Journal of Quality and Reliability Engineering

Journal of Quality and Reliability Engineering / 2011 / Article

Research Article | Open Access

Volume 2011 |Article ID 618347 | https://doi.org/10.1155/2011/618347

J. B. Shah, M. N. Patel, "Bayes Estimation of a Two-Parameter Geometric Distribution under Multiply Type II Censoring", Journal of Quality and Reliability Engineering, vol. 2011, Article ID 618347, 10 pages, 2011. https://doi.org/10.1155/2011/618347

Bayes Estimation of a Two-Parameter Geometric Distribution under Multiply Type II Censoring

Academic Editor: Kwai Sang Chin
Received02 Dec 2010
Accepted18 Mar 2011
Published11 May 2011

Abstract

We derive Bayes estimators of reliability and the parameters of a two- parameter geometric distribution under the general entropy loss, minimum expected loss and linex loss, functions for a noninformative as well as beta prior from multiply Type II censored data. We have studied the robustness of the estimators using simulation and we observed that the Bayes estimators of reliability and the parameters of a two-parameter geometric distribution under all the above loss functions appear to be robust with respect to the correct choice of the hyperparameters () and a wrong choice of the prior parameters () of the beta prior.

1. Introduction

In life testing experiments, a lot of work has been done under the continuous lifetime models. Sometimes it is neither possible nor convenient to measure the life length of an item continuously until its failure. Also failure time data is sometimes discrete either through the grouping of continuous data due to imprecise measurement or because time itself is discrete. In such circumstances one measures the life of a device on a discrete scale and considers the number of successful cycles, trials, or operations before failure. Therefore, the number of successful trials before failure is more pertinent than the time of continuous period. The one-parameter geometric distribution has an important position in discrete lifetime models. The geometric distribution can be used as a discrete failure to investigate the ability of electronic tubes to withstand successive voltage overloads and performance of electric switches, which are repeatedly turned on and off. Many authors like Yaqub and Khan [1], Patel and Gajjar [2], N. W. Patel and M. N. Patel [3] have contributed to the methodology and estimation of the parameter of the geometric distribution.

Here we assume that the lifetime of certain items has a two-parameter geometric distribution with probability mass function (pmf), cumulative distribution function (cdf), and reliability, respectively, as Here , and are unknown parameters.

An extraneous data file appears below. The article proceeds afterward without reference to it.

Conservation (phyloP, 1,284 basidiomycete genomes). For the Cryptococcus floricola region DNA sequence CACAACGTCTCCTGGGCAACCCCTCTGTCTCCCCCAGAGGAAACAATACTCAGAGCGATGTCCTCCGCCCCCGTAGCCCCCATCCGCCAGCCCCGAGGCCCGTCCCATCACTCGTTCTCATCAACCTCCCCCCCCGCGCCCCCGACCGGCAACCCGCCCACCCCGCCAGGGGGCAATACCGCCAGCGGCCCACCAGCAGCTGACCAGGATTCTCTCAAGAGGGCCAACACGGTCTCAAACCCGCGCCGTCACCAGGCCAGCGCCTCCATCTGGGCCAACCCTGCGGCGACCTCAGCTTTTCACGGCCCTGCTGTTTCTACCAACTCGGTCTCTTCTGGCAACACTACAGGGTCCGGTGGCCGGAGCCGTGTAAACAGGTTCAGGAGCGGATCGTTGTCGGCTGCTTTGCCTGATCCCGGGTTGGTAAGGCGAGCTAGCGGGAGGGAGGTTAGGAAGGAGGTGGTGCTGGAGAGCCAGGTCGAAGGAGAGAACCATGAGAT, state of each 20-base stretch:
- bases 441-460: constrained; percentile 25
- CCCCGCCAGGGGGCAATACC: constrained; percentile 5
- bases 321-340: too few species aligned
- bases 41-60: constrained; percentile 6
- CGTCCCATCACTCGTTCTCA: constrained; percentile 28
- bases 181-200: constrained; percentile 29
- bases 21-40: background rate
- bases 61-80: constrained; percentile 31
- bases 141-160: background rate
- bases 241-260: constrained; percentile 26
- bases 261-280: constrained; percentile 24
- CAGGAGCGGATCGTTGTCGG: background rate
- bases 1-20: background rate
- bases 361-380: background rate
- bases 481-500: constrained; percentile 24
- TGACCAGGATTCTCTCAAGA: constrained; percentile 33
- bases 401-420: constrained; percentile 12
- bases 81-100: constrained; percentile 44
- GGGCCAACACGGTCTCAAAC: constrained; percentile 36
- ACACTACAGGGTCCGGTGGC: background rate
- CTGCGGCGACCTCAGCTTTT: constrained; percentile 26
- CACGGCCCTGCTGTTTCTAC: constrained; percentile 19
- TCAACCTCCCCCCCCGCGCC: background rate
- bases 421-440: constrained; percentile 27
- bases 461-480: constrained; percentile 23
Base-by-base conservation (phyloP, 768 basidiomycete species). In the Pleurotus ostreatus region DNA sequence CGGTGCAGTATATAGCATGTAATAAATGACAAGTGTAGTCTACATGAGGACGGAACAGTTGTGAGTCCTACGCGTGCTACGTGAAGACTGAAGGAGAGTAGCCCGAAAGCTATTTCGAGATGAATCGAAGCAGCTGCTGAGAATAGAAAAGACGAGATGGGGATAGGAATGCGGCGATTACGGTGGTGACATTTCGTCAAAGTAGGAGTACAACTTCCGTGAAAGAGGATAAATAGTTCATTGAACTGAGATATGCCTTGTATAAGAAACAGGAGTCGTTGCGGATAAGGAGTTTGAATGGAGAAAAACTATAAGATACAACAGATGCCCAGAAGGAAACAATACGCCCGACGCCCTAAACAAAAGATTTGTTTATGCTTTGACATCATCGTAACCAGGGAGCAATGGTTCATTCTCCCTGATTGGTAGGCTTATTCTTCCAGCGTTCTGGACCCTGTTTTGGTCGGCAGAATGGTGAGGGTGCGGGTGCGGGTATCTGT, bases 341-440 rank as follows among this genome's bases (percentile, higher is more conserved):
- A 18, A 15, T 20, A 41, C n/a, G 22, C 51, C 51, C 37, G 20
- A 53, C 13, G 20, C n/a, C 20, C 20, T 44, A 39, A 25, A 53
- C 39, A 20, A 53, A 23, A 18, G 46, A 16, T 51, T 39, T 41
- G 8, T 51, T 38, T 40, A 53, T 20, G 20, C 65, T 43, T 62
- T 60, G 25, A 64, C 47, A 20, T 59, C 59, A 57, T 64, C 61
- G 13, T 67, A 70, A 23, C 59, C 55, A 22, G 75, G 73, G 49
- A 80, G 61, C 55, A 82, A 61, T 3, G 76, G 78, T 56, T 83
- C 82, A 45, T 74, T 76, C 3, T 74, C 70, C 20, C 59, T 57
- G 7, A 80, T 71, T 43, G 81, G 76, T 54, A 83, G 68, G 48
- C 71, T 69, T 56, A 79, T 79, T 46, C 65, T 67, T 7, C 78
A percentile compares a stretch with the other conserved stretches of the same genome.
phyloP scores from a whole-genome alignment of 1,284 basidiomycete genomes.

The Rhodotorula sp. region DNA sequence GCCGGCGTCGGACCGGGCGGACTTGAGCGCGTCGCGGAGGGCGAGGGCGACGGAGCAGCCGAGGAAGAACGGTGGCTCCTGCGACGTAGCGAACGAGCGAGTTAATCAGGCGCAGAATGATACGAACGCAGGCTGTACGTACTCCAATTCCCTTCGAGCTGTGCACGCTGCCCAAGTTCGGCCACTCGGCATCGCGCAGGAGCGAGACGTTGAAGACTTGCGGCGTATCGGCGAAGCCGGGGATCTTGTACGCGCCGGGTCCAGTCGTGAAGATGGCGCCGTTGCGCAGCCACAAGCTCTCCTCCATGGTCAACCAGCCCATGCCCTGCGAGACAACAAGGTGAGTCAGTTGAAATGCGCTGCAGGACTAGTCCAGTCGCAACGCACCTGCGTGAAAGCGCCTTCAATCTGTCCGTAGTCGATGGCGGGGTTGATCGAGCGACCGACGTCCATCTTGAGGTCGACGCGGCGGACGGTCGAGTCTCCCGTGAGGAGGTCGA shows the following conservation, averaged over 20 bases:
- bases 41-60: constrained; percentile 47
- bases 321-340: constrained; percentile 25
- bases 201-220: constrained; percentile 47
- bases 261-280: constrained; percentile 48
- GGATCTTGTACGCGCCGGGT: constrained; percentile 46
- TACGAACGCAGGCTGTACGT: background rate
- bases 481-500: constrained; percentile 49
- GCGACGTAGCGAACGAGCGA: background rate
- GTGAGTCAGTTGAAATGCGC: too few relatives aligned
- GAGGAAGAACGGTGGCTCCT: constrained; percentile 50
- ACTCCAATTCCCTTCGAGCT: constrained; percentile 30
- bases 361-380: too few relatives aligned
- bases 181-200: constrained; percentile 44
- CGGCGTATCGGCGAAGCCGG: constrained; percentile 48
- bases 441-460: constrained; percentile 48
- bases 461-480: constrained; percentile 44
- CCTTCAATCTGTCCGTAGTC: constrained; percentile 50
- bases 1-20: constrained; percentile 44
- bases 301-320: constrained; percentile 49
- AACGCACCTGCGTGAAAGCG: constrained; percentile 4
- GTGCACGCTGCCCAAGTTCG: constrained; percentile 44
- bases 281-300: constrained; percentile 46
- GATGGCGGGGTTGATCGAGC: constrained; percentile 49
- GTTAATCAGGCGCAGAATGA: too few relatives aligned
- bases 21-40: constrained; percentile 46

This model is employed in situations where it is believed that death or failure cannot occur before certain cycles , where is the warranty time or threshold parameter and is the expected life of the item. One should be cautious when the model includes a threshold parameter , since the data usually does not provide enough information about and the inclusion of could cause rather special statistical problems. If the threshold parameter is known, then there is no difficulty. But if it is unknown then it must be estimated. The models with threshold parameter are difficult to fit with maximum likelihood because for such models likelihood may be unbounded and so maximum likelihood does not work.

In life testing experiments, the experimenter may not always be in a position to observe the lifetimes of all the items put on test. This may be because of time limitations and/or other restrictions on data collection. In this situations, Type I or Type II censoring schemes are used. Another way to get censored data is to censor first , middle and largest observations thus only available ordered observations are and . The scheme is known as the multiply Type II censoring scheme. This censoring scheme is useful in follow-up studies in epidemiology, reliability and endocrinology. Multiply Type II censoring has been considered by many authors like Balakrishnan [4], Fei and Kong [5], Kong and Fei [6] for continuous lifetime models.

In this paper, we have obtained Bayes estimators of parameters , and reliability of the life model defined in (1) when the data available are of the multiply Type II censored. Here we have considered three types of loss functions, namely, general entropy loss function (GELF), minimum expected loss function (MELF), and linex loss function (LLF). A comparison has been made using Bayes risk among the Bayes estimators. Using simulation study robustness of Bayes estimators has been studied.

2. Likelihood: Prior, Posterior, and Marginal

For discrete failure mode, the likelihood function under the multiply Type II censoring scheme described in previous section can be written as Using (1) and (2), the likelihood becomes proportional to where Here we consider beta prior density for of the form If the prior information about is given in terms of the prior mean and variances , respectively, then the prior parameters can be obtained by solving For , the above marginal prior reduces to diffuse (or natural) prior given by .